8. tellio

    The definition is too complicated and that makes it useless to me and my students. It needs a handle and it doesn't have one. In English we have names for these handles: figurative language, metaphor, motif among them. In music and art they speak of tone. In dance they speak of the core and the center. Everybody has a different way in to literacy.

    So…I don't believe in the term digital literacy anymore. I believe in skills and tools and critical stances and ways into the problems of our lives. Evolution is a literacy. Adaptation is a literacy. Scientific method is literacy. Digging in your heels is a literacy. I guess my point is that literacies have come to be just a way for my ilk (educators) to wrest the reins from everyone else (peers, parents, pols, et al).

    The word itself is fairly new to our lexicon (1880's) but its antithesis, illiteracy, dates to the 1600's. It seems we understand absence more that presence. We know what it means to be unlettered. What I am suggesting is that the word is much like "stuff" and "things" and "um" and "uhh"–it stands in when we have nothing to say. It isn't useless, but it is nearly so. If it means anything, then it has little or nothing to do with what we as teachers do. And that is? We demonstrate, we use, we share, we fail, we are recognized, we make money, we spend money. All of this is as much a 'literacy' as what these fine, smart educators (no irony or snark intended because I know they are way smarter than me) claim to define. Definitions of complexity are doomed to failure. Explorations of the initial conditions leads us to an idiosyncratic and personal literacy which I have no need to define or evaluate.

  9. As the first poster asserts, literacy will always be literacy. But I also think the term "digital literacy" is helpful in emphasizing the skillful (and yes, creative) use of 21st-century technology to push the progress of the literate society. The distinction is especially significant in other countries which have not fully embraced the Internet.

    At the moment, I teach Literacy classes for teachers online (http://luria-learning.blogspot.com/2011/05/new-class-literacy-cafe-easy-k-5.html), though I may very well do it on-site. But given the differing circumstances of my online and my traditional classrooms, I will use different teaching methods and strategies for each one. Specifically, I will have to rely on my know-how of web tools (digital literacy) to make mt online classes effective.

    • Sara

      I agree that Digital Literacy does encompass skills and tools different from what was Media Literacy and basic literacy in the past. These days anyone of any age can create multi-media products in minutes if not seconds and have it available to the world as quickly. We can also publish our own books, blogs, websites, etc which uses more traditional literacy skills. The volume of materials available and the potential audience is mind boggling. This is new to our time. and brings with it new challenges and opportunities.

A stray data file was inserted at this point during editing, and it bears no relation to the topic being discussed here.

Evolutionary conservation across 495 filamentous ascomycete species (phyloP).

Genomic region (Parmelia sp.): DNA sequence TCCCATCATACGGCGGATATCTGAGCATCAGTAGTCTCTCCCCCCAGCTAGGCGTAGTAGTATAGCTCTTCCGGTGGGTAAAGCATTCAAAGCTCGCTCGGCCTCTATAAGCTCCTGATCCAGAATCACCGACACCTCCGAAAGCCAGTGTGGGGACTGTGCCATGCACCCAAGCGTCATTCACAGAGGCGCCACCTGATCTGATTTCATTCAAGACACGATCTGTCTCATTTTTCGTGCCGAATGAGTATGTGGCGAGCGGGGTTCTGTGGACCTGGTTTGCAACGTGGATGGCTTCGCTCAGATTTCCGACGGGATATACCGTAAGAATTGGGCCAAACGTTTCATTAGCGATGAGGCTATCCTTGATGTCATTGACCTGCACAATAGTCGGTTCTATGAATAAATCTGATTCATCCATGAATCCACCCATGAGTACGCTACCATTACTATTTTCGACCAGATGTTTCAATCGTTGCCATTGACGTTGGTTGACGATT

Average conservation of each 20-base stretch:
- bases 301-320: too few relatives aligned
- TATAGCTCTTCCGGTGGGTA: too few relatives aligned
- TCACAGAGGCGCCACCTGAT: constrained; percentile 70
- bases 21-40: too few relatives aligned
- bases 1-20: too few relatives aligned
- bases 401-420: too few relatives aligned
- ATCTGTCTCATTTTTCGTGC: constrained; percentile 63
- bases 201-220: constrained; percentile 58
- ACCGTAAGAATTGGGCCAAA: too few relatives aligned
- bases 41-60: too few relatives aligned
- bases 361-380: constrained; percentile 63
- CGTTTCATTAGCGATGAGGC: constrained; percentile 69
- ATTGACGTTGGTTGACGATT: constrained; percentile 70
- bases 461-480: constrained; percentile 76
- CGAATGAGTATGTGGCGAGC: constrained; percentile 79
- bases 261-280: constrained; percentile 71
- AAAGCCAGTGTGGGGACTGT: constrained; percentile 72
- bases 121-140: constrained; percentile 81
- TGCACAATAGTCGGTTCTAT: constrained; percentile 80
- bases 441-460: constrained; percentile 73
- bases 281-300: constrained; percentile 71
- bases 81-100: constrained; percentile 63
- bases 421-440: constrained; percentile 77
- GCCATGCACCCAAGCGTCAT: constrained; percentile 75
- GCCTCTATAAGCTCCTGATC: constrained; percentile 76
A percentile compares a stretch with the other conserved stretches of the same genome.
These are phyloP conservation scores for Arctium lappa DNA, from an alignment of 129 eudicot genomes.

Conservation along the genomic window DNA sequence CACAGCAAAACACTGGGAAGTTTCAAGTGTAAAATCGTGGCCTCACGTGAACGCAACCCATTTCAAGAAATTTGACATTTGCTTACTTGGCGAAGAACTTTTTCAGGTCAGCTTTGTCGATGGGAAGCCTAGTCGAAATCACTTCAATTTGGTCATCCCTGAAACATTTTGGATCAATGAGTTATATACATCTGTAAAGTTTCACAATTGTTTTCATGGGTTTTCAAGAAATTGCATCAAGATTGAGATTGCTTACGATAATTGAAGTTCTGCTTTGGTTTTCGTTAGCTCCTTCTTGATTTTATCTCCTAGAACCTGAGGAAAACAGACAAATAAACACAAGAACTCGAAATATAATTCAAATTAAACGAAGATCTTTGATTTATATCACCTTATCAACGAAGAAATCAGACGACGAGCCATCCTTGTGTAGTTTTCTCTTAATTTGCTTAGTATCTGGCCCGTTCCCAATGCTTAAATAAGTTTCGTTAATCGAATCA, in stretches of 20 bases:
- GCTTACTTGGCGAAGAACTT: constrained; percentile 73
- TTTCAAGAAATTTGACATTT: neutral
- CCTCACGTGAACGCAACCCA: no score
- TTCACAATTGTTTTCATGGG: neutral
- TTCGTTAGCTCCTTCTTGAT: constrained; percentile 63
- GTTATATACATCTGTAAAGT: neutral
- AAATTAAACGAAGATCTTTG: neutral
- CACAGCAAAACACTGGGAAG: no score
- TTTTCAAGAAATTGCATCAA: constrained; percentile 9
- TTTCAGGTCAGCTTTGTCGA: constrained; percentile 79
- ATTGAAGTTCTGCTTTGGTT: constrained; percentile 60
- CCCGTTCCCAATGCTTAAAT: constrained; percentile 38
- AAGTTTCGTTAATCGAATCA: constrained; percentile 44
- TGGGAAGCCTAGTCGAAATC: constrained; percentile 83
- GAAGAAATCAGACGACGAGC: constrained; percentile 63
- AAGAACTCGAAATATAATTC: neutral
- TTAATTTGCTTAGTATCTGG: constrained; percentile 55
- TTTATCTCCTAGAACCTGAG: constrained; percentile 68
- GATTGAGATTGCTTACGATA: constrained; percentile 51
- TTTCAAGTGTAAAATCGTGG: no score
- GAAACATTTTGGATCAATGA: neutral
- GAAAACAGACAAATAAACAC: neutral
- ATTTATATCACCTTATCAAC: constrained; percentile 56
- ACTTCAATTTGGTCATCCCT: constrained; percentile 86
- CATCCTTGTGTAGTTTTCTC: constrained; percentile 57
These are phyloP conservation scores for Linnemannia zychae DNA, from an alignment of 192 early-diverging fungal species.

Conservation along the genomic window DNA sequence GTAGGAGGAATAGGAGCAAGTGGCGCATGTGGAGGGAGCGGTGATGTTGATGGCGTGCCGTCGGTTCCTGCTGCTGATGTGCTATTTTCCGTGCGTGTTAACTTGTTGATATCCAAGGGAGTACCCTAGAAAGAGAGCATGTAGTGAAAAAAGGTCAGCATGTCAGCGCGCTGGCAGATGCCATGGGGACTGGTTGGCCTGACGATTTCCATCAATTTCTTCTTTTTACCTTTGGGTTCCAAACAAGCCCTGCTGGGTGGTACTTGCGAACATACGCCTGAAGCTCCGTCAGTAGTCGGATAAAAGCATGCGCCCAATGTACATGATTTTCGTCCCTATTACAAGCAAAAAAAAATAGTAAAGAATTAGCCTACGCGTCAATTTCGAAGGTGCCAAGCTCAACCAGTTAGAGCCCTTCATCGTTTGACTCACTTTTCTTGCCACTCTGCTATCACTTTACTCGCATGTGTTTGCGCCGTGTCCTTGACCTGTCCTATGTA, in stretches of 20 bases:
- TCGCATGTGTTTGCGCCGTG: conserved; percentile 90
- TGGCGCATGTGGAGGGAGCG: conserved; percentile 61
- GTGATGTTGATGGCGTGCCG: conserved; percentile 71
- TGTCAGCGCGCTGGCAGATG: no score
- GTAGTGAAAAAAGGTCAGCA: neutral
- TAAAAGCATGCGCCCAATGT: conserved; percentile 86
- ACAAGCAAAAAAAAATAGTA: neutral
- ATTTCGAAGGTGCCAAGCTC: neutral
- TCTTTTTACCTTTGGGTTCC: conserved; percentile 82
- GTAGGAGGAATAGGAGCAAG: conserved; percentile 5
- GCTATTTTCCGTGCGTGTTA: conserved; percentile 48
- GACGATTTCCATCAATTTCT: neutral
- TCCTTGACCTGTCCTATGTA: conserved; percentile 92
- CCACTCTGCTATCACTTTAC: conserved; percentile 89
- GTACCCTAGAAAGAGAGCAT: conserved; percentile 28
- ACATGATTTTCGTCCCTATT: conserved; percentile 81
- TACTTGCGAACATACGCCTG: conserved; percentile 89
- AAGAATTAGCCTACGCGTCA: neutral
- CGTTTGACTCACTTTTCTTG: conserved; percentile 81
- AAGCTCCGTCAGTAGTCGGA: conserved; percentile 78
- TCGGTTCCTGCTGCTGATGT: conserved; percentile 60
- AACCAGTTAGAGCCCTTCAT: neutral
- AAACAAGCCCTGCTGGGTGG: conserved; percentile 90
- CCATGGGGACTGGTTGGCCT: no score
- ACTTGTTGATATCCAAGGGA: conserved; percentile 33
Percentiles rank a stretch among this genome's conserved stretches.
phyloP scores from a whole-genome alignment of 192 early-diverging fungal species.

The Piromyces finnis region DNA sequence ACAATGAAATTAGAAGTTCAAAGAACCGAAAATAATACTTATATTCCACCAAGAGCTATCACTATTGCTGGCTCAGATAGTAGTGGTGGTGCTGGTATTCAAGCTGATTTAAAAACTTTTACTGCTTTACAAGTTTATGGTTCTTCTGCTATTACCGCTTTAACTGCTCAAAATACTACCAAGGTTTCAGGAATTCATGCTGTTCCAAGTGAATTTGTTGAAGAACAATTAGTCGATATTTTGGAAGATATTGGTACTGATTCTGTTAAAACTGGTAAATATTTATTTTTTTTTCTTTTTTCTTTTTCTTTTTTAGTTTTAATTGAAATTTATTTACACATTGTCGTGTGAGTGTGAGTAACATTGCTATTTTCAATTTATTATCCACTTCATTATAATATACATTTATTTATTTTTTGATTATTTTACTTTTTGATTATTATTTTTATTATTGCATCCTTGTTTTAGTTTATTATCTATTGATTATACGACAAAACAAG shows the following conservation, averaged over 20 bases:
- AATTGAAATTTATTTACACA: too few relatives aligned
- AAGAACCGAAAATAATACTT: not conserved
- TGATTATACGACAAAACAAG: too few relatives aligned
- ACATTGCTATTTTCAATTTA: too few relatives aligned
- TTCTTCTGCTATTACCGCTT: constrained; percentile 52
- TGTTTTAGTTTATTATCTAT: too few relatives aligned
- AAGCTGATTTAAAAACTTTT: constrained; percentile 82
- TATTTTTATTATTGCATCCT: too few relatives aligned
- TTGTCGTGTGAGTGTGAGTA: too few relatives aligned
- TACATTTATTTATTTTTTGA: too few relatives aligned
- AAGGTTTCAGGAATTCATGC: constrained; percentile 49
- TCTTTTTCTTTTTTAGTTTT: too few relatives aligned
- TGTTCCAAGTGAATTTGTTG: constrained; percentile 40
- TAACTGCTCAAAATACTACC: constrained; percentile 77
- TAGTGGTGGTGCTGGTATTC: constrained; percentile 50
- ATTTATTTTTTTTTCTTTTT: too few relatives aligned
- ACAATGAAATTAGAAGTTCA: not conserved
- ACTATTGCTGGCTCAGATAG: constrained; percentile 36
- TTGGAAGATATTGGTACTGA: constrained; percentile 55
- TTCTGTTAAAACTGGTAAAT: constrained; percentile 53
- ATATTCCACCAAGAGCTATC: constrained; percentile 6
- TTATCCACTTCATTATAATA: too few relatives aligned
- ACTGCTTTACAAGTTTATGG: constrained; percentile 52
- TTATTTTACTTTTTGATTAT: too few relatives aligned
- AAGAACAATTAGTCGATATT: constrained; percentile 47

Learners need how to best communicate their message or learning using the new tools available to them. They also need to be able to infer and comprehend media messages made by others. Sound bites, edited photos and other modified sources are another challenge for understanding facts and opinions.

      Literacy has changed.

  10. […] For example, the quote by Chris Lehmann in the USA Today article, “Being literate in 2011 means being digitally literate”, probably means little to the many.  The thought of literacy to most is being able to read and write.  Although reading and writing are the cornerstone of literacy, to many educators there is more to it. […]

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  13. I really appreciate your thoughts on literacy as a dynamic and evolving social process. This is actually something I have also been pondering about as a pre-service language arts teacher and will continue to consider. Thank you for sharing!

  14. Kendall Knights

    As someone who doesn’t like to use cursive writing, I could understand the need for a shift away from emphasizing handwriting. I empathize with students that have difficulty writing neatly. After reading the article: A Learning Secret: Don’t Take Notes with a Laptop, I see the need to develop and maintaing cursive writing skills. The article describes how studies showed that handwritng notes although slower and more time consuming resulted in a greater understanding and synthesis of knowledge. Score one for the Old School!